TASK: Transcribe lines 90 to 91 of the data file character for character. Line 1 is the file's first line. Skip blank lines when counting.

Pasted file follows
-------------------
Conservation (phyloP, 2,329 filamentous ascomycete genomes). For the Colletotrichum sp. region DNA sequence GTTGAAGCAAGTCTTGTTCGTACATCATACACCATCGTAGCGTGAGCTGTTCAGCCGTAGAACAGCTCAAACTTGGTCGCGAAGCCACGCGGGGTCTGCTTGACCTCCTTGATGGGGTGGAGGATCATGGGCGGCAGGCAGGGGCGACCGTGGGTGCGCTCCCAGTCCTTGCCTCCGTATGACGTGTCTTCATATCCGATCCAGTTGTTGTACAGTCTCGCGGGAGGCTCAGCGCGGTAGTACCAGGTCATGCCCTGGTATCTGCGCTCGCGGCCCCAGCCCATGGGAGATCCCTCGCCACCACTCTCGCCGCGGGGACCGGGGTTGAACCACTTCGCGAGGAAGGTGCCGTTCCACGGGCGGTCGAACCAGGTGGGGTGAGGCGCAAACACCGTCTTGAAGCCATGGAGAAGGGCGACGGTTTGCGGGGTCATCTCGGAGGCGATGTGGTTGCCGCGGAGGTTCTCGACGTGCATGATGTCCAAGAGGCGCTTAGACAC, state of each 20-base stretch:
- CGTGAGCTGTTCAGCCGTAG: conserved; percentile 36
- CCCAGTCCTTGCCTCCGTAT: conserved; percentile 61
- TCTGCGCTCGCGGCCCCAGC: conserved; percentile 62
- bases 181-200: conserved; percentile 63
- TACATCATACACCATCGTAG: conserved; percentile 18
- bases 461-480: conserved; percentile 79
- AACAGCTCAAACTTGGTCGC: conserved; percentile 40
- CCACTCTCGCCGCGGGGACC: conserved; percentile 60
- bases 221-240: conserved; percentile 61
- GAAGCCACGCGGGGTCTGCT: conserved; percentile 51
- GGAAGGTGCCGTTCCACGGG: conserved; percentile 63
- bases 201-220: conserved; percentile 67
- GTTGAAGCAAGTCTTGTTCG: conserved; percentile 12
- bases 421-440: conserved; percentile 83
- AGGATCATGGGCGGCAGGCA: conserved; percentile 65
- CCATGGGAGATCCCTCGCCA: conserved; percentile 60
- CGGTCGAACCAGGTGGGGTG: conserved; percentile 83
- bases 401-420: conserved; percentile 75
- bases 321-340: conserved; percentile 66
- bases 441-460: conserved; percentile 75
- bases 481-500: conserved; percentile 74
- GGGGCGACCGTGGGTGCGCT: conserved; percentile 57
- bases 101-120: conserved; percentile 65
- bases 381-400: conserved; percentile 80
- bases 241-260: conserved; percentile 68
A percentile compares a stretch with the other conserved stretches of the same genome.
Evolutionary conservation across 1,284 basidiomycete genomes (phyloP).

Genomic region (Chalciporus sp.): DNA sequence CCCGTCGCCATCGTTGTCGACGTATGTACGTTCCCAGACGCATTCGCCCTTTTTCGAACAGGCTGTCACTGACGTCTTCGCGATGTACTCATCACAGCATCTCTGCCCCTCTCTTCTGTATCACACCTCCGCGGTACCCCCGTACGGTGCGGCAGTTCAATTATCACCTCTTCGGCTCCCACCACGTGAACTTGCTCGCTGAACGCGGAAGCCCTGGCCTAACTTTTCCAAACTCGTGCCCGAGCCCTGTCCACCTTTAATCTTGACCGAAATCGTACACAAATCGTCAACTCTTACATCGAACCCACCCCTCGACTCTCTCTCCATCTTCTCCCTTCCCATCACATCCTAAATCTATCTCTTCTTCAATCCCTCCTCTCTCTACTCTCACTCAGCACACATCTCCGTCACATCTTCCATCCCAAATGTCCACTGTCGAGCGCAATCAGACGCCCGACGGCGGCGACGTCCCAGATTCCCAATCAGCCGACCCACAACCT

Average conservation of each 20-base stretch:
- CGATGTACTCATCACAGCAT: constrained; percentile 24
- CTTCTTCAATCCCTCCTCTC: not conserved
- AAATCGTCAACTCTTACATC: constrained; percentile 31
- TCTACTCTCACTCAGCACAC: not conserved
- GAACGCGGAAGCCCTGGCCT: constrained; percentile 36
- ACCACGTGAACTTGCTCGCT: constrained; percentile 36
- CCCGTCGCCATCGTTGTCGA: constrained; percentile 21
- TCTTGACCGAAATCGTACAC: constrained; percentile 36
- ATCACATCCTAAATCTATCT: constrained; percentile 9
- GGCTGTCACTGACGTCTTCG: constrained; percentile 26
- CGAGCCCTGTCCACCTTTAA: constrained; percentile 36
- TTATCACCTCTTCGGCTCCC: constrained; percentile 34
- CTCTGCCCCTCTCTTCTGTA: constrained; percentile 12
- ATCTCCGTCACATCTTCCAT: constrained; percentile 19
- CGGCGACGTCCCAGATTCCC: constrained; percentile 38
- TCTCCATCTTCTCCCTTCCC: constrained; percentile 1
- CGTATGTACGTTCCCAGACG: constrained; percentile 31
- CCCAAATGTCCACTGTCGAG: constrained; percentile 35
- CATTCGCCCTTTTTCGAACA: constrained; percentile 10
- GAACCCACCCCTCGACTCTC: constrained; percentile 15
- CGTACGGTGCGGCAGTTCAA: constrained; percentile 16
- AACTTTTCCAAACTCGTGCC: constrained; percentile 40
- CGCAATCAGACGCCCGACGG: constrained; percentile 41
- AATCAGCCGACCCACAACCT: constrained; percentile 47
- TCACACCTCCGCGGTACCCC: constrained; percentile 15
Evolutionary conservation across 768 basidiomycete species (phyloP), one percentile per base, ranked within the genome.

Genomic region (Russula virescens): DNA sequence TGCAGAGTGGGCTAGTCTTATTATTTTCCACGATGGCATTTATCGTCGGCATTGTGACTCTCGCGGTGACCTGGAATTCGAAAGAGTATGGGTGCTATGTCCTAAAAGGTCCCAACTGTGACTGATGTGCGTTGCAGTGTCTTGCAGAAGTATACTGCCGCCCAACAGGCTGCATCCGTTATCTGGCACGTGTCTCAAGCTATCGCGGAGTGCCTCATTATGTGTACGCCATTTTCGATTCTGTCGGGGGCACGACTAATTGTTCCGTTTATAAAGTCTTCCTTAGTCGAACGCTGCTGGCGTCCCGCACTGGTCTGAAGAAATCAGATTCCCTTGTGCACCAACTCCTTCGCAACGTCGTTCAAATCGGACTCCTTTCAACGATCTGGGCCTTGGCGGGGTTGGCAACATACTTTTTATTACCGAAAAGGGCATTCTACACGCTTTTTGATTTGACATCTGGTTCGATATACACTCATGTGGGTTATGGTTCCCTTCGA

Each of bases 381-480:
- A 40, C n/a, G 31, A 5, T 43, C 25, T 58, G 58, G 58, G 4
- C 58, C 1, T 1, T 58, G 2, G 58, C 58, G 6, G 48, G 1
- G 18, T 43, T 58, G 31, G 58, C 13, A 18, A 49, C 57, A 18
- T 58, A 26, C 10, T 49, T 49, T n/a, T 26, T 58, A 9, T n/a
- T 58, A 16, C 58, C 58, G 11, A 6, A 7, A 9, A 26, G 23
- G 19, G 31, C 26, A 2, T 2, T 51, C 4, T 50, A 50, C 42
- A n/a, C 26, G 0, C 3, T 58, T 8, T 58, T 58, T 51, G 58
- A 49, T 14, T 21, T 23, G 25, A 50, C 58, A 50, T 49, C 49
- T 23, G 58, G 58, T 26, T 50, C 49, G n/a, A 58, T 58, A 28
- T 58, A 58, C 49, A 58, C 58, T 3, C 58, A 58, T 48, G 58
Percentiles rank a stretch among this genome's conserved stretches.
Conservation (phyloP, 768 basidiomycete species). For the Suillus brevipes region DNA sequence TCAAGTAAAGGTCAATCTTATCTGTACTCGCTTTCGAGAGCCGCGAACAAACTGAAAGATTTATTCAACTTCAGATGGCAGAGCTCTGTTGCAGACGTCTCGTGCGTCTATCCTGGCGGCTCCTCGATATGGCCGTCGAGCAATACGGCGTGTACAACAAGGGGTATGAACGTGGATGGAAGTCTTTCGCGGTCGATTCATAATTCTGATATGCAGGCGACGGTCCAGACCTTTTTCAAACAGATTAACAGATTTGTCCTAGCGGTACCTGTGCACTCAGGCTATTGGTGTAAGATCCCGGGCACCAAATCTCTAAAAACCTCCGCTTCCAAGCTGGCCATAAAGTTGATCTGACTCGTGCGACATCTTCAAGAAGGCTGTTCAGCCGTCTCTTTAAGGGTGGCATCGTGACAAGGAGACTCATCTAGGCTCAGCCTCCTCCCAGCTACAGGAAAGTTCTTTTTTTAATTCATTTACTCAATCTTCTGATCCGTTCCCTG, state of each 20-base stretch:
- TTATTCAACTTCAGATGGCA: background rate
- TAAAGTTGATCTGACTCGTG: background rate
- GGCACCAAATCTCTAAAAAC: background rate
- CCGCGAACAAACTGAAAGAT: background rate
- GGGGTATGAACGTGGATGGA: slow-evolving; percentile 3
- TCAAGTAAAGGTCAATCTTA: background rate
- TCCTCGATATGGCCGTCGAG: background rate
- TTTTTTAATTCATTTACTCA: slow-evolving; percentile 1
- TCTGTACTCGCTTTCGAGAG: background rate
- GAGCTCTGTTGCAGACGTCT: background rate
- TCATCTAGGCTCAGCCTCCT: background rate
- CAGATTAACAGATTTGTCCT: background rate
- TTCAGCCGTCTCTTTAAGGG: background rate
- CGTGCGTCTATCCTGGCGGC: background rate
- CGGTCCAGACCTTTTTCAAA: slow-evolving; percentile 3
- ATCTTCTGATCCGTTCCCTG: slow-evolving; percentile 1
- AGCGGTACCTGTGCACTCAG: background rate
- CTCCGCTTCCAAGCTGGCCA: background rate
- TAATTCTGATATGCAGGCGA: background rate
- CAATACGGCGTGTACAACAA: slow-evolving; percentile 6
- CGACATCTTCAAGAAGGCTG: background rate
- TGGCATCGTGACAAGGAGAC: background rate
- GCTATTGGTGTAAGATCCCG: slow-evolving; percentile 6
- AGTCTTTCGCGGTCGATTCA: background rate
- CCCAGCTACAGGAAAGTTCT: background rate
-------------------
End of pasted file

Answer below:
- CAATACGGCGTGTACAACAA: slow-evolving; percentile 6
- CGACATCTTCAAGAAGGCTG: background rate